INSIDE : Learn the best practices for Prayer Plant Care + Tips! Helpful ideas for Calathea Plant Care like their watering needs and light requirements so you can grow big healthy indoor plants.
I have had a Calathea Rattlesnake, or Prayer Plant, for about two years and was drawn to it’s striking leaf patterns. Each leaf is long, slender and wavy with dark green spots on top, similar to a snake skin and then a gorgeous deep purple on the underneath.
This post may contain affiliate links. See full disclosure here.
Although there are numerous different types of Prayer Plants (somewhere around 300 types!) that fall into the Calathea family, today I am discussing mainly the Calathea Lancifolia, Rattlesnake Prayer Plant.
Loving all these Prayer Plant tips? Then you will definitely enjoy my indoor houseplant care ebook, Happy Houseplants!
My Happy Houseplants ebook talks about how to not kill all the plants and includes:
– A helpful checklist for the 6 steps to keep your plants alive + thriving.
– A deep dive on 7 trending “it” plants (like your finicky Fiddle Leaf Fig!)
-5 plant printables to hang in your home.
Buy it below.
How to care for Rattlesnake Prayer Plant :
Why do Prayer Plants move their leaves?
The Calathea lancifolia or more commonly, the Rattlesnake Calathea are often called Prayer plants because of their interesting leaf movements. Each day and night, they raise and lower their leaves. Which I think is the coolest thing ever!
The plant leaf movements are controlled by water pressure in the nodes at the base of the leaves. It is thought that these movements follow the sun’s movement in the sky in order to maximize light absorption out in nature.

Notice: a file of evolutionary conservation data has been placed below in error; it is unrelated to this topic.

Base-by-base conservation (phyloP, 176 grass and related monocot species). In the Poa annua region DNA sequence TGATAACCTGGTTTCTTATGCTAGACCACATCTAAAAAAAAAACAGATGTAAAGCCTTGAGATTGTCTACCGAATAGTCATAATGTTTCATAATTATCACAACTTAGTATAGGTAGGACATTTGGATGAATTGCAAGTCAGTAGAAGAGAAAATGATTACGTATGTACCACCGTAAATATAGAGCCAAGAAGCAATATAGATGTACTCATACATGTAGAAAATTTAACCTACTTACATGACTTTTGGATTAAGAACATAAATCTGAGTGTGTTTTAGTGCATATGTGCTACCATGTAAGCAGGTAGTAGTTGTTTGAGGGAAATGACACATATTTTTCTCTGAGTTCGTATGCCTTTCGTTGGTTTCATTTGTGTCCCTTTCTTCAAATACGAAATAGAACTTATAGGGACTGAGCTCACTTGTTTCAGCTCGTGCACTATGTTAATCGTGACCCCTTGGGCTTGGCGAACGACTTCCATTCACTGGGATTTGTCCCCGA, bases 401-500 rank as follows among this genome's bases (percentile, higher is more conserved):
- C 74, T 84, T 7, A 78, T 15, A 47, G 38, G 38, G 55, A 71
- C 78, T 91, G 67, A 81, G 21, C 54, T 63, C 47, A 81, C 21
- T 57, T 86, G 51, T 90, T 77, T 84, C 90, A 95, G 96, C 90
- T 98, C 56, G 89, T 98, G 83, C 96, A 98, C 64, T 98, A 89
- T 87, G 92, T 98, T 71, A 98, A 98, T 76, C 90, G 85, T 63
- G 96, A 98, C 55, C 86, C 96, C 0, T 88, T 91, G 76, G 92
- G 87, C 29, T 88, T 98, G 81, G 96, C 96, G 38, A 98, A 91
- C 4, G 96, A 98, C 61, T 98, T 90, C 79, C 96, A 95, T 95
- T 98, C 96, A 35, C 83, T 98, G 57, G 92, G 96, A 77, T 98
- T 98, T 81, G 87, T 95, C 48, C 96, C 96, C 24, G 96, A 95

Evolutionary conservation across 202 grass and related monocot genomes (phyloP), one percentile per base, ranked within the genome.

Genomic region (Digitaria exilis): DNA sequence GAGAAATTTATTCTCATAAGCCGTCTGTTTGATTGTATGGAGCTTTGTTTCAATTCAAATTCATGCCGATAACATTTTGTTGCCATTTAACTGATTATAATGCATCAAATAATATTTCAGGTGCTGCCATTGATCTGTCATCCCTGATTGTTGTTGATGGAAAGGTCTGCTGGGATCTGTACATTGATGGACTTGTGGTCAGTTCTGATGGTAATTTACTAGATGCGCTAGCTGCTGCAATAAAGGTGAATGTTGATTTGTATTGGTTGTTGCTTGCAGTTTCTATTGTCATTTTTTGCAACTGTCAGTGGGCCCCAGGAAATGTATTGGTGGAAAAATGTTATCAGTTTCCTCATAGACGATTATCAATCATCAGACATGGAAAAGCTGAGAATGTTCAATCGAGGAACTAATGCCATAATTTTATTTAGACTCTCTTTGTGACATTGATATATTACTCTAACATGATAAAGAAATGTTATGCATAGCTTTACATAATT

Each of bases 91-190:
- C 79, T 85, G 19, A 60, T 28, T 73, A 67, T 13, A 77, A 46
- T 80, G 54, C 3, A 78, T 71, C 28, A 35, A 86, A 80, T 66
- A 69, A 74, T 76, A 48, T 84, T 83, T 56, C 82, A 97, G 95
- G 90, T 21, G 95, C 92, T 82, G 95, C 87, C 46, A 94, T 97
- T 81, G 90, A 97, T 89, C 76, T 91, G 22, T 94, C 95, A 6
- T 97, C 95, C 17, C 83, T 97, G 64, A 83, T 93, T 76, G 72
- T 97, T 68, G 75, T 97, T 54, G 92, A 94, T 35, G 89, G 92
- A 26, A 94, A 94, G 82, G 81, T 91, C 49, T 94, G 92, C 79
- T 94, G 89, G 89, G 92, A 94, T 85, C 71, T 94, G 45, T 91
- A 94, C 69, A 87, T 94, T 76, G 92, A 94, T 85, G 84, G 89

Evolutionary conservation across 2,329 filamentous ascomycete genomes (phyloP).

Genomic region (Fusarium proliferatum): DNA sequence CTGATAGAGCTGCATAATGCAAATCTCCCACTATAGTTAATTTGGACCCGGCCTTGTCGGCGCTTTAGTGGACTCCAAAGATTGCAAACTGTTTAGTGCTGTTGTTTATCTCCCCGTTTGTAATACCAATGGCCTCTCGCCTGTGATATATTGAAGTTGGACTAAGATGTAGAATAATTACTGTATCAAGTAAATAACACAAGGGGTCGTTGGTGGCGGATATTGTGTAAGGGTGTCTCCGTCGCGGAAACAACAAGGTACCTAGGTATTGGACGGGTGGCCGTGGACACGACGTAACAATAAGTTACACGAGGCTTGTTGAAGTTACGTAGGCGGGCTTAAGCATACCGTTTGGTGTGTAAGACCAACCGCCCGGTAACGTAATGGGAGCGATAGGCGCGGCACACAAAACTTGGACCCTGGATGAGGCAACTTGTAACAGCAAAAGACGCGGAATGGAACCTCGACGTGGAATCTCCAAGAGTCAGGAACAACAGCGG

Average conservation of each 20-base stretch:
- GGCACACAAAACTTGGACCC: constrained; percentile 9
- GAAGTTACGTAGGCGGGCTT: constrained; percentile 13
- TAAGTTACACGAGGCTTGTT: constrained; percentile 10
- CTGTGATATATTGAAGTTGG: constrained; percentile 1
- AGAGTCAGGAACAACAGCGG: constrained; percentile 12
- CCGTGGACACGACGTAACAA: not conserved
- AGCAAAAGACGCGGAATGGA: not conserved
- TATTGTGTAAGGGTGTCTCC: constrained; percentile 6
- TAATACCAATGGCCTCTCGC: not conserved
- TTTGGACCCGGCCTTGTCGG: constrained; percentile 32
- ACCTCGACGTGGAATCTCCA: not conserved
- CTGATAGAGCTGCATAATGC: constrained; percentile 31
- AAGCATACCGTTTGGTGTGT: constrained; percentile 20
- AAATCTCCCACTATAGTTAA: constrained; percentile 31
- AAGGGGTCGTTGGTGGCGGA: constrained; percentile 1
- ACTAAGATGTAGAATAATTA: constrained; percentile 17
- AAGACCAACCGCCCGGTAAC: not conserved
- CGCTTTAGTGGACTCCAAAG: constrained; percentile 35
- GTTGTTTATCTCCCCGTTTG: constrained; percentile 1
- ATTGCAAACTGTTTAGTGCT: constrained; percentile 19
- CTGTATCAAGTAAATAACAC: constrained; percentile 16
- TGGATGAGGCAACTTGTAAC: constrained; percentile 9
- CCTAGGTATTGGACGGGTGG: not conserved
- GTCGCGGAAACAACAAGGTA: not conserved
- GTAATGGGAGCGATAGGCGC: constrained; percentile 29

How often should I water a Prayer Plant?
Prayer plants like higher humidity if possible. I live in the high desert of New Mexico, so we never are very humid here. So, although it’s not ideal, my plant has done fine with just a little more care.
Rattlesnake plants like to have their soil kept evenly moist, so I check in on my plant once a week and typically give them a nice long drink. Be sure to let your Prayer Plant dry out, because they like to be moist but not saturated wet. Too much watering causes the plant to wilt—and wilted plants recover slowly.
What type of sunlight do Prayer Plants like?
Prayer plants do well in medium to bright indirect light, but can tolerate low indirect light. I have actually noticed my plant is much healthier looking when I have it in lower light. Our New Mexico sun is very intense and if he gets too much direct light, then it’s leaves start to get scorched. Morning sunlight is fine, but it’s best to avoid that more intense afternoon sunlight.
What supplies are needed to grow Prayer Plants?
What are other names for Prayer Plant?
A few other names for Prayer Plants are Calathea and Praying Hands.
Love plants like I do? You might like some of my other Plant Care + Tip posts.
Why are the tips of my Prayer Plant leaves turning brown?
There may be a few reasons your Prayer plant has brown tips : humidity and tap water are the most likely.
1. Rattlesnake Prayer Plants are tropical plants and they thrive the most easily in humid locations. If your home doesn’t naturally get lots of humidity, then brown tips on the leaf edge are more common.
Adding a humidifier, misting your plant on a regular basis or using a pebble tray may help.
2. Watering your plant with tap water might be another reason for their leaves to turn yellow or brown. You can have your tap water sit out overnight, so the chlorine and fluoride can evaporate from the water.
Miscellaneous Prayer Plant Diagnostic Tips:
- Remove brown, old or damaged leaves on rattlesnake plants to keep the plant neat and healthy.
- If you have wilting and curling leaves. Check the soil with your finger. If it is dry, then the plant might be underwatered and thirsty. Fill a container with water and allow the pot to sit and soak up water for a nice long drink.
- If you plant has lots of leaf spots, this could be a mineral build up from using tap water. Switch to distilled water to try and remedy.
You might be interested in some of my other Plant Care posts: